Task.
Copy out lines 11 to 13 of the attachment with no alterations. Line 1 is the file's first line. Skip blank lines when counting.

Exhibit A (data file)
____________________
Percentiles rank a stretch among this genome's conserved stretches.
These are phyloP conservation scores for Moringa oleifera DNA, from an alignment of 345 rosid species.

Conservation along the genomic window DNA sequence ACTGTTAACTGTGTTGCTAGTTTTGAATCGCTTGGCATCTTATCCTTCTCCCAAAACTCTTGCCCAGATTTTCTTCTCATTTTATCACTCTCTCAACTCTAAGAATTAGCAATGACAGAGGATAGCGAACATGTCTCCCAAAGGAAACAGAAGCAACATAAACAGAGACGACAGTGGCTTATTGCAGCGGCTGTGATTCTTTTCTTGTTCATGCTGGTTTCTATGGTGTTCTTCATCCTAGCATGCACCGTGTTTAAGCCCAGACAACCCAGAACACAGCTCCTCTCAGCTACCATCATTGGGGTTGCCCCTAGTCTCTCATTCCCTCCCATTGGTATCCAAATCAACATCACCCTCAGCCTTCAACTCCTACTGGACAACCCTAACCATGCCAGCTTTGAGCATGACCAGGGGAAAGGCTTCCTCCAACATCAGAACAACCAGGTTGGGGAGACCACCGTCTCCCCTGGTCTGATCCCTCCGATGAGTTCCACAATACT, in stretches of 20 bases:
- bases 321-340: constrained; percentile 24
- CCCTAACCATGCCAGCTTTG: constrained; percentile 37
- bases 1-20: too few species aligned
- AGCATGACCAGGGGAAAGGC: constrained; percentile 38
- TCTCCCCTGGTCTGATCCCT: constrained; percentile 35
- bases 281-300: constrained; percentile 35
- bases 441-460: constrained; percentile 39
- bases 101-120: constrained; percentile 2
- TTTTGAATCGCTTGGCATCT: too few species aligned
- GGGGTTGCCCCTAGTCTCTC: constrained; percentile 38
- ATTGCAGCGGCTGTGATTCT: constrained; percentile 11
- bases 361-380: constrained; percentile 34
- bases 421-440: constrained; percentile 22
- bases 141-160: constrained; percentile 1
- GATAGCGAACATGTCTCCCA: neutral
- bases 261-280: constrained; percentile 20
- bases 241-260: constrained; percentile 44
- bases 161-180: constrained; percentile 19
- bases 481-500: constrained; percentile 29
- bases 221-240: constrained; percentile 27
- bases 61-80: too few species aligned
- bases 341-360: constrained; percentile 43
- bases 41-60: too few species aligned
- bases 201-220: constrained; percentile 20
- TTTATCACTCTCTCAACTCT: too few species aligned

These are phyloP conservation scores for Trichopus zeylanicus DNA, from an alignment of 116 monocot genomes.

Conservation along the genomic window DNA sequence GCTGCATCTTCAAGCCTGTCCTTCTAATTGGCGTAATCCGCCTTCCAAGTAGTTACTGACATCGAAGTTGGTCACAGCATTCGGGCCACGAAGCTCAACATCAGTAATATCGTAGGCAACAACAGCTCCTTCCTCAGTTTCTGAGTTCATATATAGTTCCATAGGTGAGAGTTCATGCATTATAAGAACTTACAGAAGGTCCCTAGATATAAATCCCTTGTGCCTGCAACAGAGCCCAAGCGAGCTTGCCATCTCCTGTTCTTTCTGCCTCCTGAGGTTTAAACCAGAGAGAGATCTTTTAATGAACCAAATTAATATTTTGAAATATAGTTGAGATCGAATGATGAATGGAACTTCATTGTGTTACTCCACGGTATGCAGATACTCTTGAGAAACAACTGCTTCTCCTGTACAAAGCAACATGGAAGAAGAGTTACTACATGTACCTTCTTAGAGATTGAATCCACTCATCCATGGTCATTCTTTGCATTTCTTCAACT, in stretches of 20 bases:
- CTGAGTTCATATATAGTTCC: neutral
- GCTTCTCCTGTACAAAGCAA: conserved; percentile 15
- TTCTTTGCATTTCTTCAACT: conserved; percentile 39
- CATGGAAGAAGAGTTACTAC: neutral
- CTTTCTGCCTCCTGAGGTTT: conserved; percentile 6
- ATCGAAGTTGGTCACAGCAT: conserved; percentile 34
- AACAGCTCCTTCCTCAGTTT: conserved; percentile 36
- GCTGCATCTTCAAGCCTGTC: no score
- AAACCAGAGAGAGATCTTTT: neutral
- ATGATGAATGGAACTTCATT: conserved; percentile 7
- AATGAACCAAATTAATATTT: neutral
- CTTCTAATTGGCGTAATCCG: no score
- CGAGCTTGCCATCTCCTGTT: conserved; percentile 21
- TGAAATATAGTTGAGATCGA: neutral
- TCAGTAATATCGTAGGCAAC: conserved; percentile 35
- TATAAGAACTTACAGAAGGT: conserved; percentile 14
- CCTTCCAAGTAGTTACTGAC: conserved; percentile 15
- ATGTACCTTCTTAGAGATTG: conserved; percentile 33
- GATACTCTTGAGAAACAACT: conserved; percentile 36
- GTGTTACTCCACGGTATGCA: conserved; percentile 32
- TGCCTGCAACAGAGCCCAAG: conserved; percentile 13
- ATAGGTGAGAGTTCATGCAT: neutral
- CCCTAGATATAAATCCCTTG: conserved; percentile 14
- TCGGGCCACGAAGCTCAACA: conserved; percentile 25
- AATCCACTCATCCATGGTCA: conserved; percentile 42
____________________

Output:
- bases 101-120: constrained; percentile 2
- TTTTGAATCGCTTGGCATCT: too few species aligned
- GGGGTTGCCCCTAGTCTCTC: constrained; percentile 38